Noah Constant


pdf bib
Sentence-T5: Scalable Sentence Encoders from Pre-trained Text-to-Text Models
Jianmo Ni | Gustavo Hernandez Abrego | Noah Constant | Ji Ma | Keith Hall | Daniel Cer | Yinfei Yang
Findings of the Association for Computational Linguistics: ACL 2022

We provide the first exploration of sentence embeddings from text-to-text transformers (T5) including the effects of scaling up sentence encoders to 11B parameters. Sentence embeddings are broadly useful for language processing tasks. While T5 achieves impressive performance on language tasks, it is unclear how to produce sentence embeddings from encoder-decoder models. We investigate three methods to construct Sentence-T5 (ST5) models: two utilize only the T5 encoder and one using the full T5 encoder-decoder. We establish a new sentence representation transfer benchmark, SentGLUE, which extends the SentEval toolkit to nine tasks from the GLUE benchmark. Our encoder-only models outperform the previous best models on both SentEval and SentGLUE transfer tasks, including semantic textual similarity (STS). Scaling up ST5 from millions to billions of parameters shown to consistently improve performance. Finally, our encoder-decoder method achieves a new state-of-the-art on STS when using sentence embeddings.

pdf bib
ByT5: Towards a Token-Free Future with Pre-trained Byte-to-Byte Models
Linting Xue | Aditya Barua | Noah Constant | Rami Al-Rfou | Sharan Narang | Mihir Kale | Adam Roberts | Colin Raffel
Transactions of the Association for Computational Linguistics, Volume 10

Most widely used pre-trained language models operate on sequences of tokens corresponding to word or subword units. By comparison, token-free models that operate directly on raw text (bytes or characters) have many benefits: They can process text in any language out of the box, they are more robust to noise, and they minimize technical debt by removing complex and error-prone text preprocessing pipelines. Because byte or character sequences are longer than token sequences, past work on token-free models has often introduced new model architectures designed to amortize the cost of operating directly on raw text. In this paper, we show that a standard Transformer architecture can be used with minimal modifications to process byte sequences. We characterize the trade-offs in terms of parameter count, training FLOPs, and inference speed, and show that byte-level models are competitive with their token-level counterparts. We also demonstrate that byte-level models are significantly more robust to noise and perform better on tasks that are sensitive to spelling and pronunciation. As part of our contribution, we release a new set of pre-trained byte-level Transformer models based on the T5 architecture, as well as all code and data used in our experiments.1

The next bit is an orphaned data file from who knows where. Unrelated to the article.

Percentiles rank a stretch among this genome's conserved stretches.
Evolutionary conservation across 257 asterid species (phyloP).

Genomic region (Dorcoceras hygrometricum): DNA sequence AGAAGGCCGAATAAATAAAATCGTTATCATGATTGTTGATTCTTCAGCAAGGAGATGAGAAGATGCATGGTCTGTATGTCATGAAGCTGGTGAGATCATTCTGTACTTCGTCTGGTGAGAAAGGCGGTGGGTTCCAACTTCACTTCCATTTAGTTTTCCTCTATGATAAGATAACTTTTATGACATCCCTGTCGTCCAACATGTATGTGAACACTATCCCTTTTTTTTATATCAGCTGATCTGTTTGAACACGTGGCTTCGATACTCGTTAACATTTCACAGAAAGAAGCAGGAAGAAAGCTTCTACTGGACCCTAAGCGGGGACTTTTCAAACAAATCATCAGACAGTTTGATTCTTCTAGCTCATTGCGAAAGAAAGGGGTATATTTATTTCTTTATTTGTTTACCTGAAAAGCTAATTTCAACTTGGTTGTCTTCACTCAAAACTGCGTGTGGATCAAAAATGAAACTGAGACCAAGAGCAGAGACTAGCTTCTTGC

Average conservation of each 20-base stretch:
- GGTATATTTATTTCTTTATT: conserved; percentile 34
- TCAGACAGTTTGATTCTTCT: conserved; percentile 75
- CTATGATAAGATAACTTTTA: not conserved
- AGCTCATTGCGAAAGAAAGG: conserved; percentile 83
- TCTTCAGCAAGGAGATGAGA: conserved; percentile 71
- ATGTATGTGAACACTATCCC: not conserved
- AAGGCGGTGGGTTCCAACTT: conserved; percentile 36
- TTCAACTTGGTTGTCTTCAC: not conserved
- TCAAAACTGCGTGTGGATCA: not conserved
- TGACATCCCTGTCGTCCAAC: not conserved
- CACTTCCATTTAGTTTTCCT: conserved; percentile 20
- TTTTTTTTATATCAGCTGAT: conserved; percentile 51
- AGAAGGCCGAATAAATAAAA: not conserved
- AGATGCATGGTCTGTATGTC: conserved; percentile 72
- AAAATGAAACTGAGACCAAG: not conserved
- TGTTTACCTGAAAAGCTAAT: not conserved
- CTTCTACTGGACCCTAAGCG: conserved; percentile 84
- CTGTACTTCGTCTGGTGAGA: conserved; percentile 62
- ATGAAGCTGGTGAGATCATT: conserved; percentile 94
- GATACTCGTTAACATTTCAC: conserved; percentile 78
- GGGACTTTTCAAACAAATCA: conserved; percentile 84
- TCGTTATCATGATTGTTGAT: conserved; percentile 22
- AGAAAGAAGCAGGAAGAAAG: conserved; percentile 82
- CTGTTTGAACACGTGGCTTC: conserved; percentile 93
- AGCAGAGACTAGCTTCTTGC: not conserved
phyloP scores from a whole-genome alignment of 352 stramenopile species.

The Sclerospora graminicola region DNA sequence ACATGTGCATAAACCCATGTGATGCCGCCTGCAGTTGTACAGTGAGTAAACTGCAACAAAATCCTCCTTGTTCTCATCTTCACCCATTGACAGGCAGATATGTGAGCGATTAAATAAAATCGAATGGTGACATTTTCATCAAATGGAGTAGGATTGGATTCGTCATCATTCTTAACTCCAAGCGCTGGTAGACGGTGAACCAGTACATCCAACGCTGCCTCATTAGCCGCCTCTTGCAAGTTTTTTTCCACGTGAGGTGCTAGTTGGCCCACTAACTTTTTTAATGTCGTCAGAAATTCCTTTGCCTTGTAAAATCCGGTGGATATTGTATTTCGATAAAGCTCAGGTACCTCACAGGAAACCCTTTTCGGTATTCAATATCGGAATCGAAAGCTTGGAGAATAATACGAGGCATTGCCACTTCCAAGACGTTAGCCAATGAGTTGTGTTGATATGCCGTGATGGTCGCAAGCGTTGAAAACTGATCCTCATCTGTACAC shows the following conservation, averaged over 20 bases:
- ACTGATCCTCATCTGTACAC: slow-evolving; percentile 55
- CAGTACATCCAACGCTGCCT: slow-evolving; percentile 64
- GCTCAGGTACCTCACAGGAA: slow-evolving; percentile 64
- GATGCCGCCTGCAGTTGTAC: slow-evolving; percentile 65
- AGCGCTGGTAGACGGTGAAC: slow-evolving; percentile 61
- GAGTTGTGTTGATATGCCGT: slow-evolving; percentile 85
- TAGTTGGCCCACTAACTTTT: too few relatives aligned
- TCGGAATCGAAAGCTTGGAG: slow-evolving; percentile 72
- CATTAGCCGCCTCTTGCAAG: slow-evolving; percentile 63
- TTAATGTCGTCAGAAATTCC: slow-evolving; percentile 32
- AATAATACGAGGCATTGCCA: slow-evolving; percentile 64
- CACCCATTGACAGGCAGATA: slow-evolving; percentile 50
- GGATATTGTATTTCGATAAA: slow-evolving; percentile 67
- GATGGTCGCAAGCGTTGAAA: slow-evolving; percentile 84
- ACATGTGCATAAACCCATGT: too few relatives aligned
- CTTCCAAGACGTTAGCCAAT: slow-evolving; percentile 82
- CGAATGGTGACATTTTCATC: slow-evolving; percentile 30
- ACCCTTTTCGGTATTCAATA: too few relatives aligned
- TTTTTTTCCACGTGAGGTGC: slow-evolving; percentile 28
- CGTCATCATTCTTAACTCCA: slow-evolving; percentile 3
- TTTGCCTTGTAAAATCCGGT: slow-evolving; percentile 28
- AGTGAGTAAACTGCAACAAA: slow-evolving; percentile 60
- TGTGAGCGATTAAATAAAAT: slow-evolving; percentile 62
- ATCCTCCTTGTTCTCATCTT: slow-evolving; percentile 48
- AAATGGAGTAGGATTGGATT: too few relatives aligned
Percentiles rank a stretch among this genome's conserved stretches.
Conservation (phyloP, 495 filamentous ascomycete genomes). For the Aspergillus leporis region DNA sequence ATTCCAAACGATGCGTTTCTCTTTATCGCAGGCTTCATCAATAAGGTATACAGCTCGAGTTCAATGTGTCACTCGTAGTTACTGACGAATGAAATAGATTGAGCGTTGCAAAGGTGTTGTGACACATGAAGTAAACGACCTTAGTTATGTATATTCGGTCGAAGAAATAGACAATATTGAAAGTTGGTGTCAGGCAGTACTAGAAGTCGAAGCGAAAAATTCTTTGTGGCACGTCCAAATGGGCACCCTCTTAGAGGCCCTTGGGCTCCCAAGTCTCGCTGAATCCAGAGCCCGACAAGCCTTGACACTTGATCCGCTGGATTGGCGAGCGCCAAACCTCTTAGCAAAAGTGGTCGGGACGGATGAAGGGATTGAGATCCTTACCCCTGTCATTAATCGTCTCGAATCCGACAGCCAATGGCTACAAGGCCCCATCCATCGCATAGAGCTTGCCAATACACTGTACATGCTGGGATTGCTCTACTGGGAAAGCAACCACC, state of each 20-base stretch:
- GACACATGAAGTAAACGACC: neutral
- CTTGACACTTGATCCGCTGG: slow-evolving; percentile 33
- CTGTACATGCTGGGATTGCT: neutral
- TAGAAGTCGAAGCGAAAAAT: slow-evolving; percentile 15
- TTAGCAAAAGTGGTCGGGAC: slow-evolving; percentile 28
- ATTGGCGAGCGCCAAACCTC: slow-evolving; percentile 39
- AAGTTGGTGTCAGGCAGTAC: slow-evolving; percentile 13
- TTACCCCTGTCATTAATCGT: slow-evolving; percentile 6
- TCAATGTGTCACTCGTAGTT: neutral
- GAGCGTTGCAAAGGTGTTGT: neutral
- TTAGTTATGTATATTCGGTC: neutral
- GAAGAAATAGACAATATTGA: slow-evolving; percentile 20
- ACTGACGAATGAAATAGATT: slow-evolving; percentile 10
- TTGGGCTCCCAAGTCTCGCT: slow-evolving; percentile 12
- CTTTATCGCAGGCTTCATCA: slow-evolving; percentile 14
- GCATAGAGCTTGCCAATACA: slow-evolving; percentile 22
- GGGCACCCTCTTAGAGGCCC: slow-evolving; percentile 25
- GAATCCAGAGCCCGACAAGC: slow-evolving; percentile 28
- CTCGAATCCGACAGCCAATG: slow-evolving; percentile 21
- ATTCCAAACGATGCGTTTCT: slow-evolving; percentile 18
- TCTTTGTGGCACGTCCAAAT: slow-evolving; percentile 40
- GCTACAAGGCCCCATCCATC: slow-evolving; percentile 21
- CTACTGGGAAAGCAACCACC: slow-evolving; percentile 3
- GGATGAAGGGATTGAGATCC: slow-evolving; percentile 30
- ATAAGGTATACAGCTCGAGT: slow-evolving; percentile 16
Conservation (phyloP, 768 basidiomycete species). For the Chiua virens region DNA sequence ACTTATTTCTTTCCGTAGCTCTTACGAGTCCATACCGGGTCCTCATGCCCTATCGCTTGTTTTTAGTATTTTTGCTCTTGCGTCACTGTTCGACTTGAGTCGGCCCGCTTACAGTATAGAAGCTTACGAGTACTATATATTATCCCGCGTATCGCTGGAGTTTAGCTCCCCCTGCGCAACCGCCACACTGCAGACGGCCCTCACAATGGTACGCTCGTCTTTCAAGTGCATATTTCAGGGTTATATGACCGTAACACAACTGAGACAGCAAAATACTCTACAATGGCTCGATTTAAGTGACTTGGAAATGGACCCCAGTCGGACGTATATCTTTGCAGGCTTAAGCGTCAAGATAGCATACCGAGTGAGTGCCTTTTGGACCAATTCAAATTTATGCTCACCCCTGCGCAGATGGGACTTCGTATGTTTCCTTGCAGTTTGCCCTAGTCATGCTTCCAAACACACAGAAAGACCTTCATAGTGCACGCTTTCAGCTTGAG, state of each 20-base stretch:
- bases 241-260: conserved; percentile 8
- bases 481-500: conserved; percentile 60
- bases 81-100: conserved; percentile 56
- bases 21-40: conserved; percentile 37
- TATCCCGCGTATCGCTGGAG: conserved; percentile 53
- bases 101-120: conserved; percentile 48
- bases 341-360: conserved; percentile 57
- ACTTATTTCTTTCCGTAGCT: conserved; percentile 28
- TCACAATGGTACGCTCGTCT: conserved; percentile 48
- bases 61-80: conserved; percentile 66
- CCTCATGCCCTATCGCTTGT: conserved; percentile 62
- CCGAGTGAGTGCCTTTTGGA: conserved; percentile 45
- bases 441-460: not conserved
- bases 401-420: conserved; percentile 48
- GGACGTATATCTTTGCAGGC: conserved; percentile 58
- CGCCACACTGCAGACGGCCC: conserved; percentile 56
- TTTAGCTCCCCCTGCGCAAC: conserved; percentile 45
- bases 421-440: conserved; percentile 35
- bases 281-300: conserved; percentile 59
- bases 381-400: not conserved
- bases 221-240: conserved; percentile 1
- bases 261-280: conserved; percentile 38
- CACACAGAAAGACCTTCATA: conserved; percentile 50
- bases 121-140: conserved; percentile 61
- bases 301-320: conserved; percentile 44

pdf bib
SPoT: Better Frozen Model Adaptation through Soft Prompt Transfer
Tu Vu | Brian Lester | Noah Constant | Rami Al-Rfou’ | Daniel Cer
Proceedings of the 60th Annual Meeting of the Association for Computational Linguistics (Volume 1: Long Papers)

There has been growing interest in parameter-efficient methods to apply pre-trained language models to downstream tasks. Building on the Prompt Tuning approach of Lester et al. (2021), which learns task-specific soft prompts to condition a frozen pre-trained model to perform different tasks, we propose a novel prompt-based transfer learning approach called SPoT: Soft Prompt Transfer. SPoT first learns a prompt on one or more source tasks and then uses it to initialize the prompt for a target task. We show that SPoT significantly boosts the performance of Prompt Tuning across many tasks. More remarkably, across all model sizes, SPoT matches or outperforms standard Model Tuning (which fine-tunes all model parameters) on the SuperGLUE benchmark, while using up to 27,000× fewer task-specific parameters. To understand where SPoT is most effective, we conduct a large-scale study on task transferability with 26 NLP tasks in 160 combinations, and demonstrate that many tasks can benefit each other via prompt transfer. Finally, we propose an efficient retrieval approach that interprets task prompts as task embeddings to identify similar tasks and predict the most transferable source tasks for a novel target task.